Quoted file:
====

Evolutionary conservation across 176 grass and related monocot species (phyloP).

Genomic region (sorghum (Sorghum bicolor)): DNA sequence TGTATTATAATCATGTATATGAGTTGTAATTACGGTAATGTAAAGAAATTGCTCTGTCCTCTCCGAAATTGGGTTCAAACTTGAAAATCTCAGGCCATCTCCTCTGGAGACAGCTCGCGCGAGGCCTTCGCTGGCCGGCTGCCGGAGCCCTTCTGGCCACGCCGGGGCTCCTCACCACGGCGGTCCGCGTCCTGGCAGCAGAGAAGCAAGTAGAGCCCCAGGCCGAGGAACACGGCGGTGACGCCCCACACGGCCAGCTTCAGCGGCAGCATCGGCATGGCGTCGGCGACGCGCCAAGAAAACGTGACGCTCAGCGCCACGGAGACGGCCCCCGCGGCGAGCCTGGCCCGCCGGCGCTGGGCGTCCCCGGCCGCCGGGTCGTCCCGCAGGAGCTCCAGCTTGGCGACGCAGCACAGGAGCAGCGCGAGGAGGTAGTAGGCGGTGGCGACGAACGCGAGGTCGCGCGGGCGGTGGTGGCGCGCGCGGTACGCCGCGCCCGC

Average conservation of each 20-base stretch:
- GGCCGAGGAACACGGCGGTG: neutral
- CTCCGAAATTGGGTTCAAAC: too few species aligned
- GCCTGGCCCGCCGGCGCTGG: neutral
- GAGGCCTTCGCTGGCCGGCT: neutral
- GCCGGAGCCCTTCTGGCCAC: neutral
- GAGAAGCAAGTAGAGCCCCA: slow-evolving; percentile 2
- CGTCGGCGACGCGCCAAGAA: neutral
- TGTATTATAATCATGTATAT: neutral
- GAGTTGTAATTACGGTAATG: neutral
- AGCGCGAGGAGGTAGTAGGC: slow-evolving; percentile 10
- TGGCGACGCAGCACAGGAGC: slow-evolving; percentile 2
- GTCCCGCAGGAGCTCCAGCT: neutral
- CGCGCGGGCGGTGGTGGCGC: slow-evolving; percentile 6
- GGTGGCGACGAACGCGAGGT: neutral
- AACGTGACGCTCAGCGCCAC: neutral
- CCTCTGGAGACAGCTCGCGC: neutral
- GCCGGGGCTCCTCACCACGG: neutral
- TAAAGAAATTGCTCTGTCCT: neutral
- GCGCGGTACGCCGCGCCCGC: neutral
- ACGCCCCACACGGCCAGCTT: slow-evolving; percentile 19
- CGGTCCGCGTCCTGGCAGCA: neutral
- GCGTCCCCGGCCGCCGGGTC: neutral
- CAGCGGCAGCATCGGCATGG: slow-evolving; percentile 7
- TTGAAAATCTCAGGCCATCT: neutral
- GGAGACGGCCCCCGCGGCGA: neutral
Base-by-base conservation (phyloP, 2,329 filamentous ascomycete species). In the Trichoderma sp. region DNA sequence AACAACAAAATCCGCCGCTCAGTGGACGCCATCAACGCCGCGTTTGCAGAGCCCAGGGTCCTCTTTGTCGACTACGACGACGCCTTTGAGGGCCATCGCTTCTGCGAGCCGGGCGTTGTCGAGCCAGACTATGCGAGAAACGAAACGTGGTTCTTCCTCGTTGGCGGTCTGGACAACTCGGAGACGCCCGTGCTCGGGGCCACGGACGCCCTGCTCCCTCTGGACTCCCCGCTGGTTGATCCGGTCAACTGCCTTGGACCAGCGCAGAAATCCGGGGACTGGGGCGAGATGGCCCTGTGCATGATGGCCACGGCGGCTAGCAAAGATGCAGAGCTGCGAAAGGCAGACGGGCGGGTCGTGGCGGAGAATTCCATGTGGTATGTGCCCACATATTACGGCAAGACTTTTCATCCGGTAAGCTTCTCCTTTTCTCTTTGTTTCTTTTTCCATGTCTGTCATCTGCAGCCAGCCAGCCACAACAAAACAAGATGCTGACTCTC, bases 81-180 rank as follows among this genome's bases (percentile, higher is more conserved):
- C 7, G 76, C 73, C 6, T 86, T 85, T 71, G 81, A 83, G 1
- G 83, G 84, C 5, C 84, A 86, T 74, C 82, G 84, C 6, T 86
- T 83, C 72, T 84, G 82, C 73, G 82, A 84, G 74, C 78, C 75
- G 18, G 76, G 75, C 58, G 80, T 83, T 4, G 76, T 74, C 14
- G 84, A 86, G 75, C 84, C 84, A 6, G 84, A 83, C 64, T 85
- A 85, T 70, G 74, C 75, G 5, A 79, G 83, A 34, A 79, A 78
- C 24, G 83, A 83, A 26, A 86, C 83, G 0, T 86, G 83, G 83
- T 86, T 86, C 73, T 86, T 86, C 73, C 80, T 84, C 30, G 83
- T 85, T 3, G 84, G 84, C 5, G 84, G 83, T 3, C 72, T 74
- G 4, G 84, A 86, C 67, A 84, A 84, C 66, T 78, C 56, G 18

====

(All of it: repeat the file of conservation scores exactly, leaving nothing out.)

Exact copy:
Evolutionary conservation across 176 grass and related monocot species (phyloP).

Genomic region (sorghum (Sorghum bicolor)): DNA sequence TGTATTATAATCATGTATATGAGTTGTAATTACGGTAATGTAAAGAAATTGCTCTGTCCTCTCCGAAATTGGGTTCAAACTTGAAAATCTCAGGCCATCTCCTCTGGAGACAGCTCGCGCGAGGCCTTCGCTGGCCGGCTGCCGGAGCCCTTCTGGCCACGCCGGGGCTCCTCACCACGGCGGTCCGCGTCCTGGCAGCAGAGAAGCAAGTAGAGCCCCAGGCCGAGGAACACGGCGGTGACGCCCCACACGGCCAGCTTCAGCGGCAGCATCGGCATGGCGTCGGCGACGCGCCAAGAAAACGTGACGCTCAGCGCCACGGAGACGGCCCCCGCGGCGAGCCTGGCCCGCCGGCGCTGGGCGTCCCCGGCCGCCGGGTCGTCCCGCAGGAGCTCCAGCTTGGCGACGCAGCACAGGAGCAGCGCGAGGAGGTAGTAGGCGGTGGCGACGAACGCGAGGTCGCGCGGGCGGTGGTGGCGCGCGCGGTACGCCGCGCCCGC

Average conservation of each 20-base stretch:
- GGCCGAGGAACACGGCGGTG: neutral
- CTCCGAAATTGGGTTCAAAC: too few species aligned
- GCCTGGCCCGCCGGCGCTGG: neutral
- GAGGCCTTCGCTGGCCGGCT: neutral
- GCCGGAGCCCTTCTGGCCAC: neutral
- GAGAAGCAAGTAGAGCCCCA: slow-evolving; percentile 2
- CGTCGGCGACGCGCCAAGAA: neutral
- TGTATTATAATCATGTATAT: neutral
- GAGTTGTAATTACGGTAATG: neutral
- AGCGCGAGGAGGTAGTAGGC: slow-evolving; percentile 10
- TGGCGACGCAGCACAGGAGC: slow-evolving; percentile 2
- GTCCCGCAGGAGCTCCAGCT: neutral
- CGCGCGGGCGGTGGTGGCGC: slow-evolving; percentile 6
- GGTGGCGACGAACGCGAGGT: neutral
- AACGTGACGCTCAGCGCCAC: neutral
- CCTCTGGAGACAGCTCGCGC: neutral
- GCCGGGGCTCCTCACCACGG: neutral
- TAAAGAAATTGCTCTGTCCT: neutral
- GCGCGGTACGCCGCGCCCGC: neutral
- ACGCCCCACACGGCCAGCTT: slow-evolving; percentile 19
- CGGTCCGCGTCCTGGCAGCA: neutral
- GCGTCCCCGGCCGCCGGGTC: neutral
- CAGCGGCAGCATCGGCATGG: slow-evolving; percentile 7
- TTGAAAATCTCAGGCCATCT: neutral
- GGAGACGGCCCCCGCGGCGA: neutral
Base-by-base conservation (phyloP, 2,329 filamentous ascomycete species). In the Trichoderma sp. region DNA sequence AACAACAAAATCCGCCGCTCAGTGGACGCCATCAACGCCGCGTTTGCAGAGCCCAGGGTCCTCTTTGTCGACTACGACGACGCCTTTGAGGGCCATCGCTTCTGCGAGCCGGGCGTTGTCGAGCCAGACTATGCGAGAAACGAAACGTGGTTCTTCCTCGTTGGCGGTCTGGACAACTCGGAGACGCCCGTGCTCGGGGCCACGGACGCCCTGCTCCCTCTGGACTCCCCGCTGGTTGATCCGGTCAACTGCCTTGGACCAGCGCAGAAATCCGGGGACTGGGGCGAGATGGCCCTGTGCATGATGGCCACGGCGGCTAGCAAAGATGCAGAGCTGCGAAAGGCAGACGGGCGGGTCGTGGCGGAGAATTCCATGTGGTATGTGCCCACATATTACGGCAAGACTTTTCATCCGGTAAGCTTCTCCTTTTCTCTTTGTTTCTTTTTCCATGTCTGTCATCTGCAGCCAGCCAGCCACAACAAAACAAGATGCTGACTCTC, bases 81-180 rank as follows among this genome's bases (percentile, higher is more conserved):
- C 7, G 76, C 73, C 6, T 86, T 85, T 71, G 81, A 83, G 1
- G 83, G 84, C 5, C 84, A 86, T 74, C 82, G 84, C 6, T 86
- T 83, C 72, T 84, G 82, C 73, G 82, A 84, G 74, C 78, C 75
- G 18, G 76, G 75, C 58, G 80, T 83, T 4, G 76, T 74, C 14
- G 84, A 86, G 75, C 84, C 84, A 6, G 84, A 83, C 64, T 85
- A 85, T 70, G 74, C 75, G 5, A 79, G 83, A 34, A 79, A 78
- C 24, G 83, A 83, A 26, A 86, C 83, G 0, T 86, G 83, G 83
- T 86, T 86, C 73, T 86, T 86, C 73, C 80, T 84, C 30, G 83
- T 85, T 3, G 84, G 84, C 5, G 84, G 83, T 3, C 72, T 74
- G 4, G 84, A 86, C 67, A 84, A 84, C 66, T 78, C 56, G 18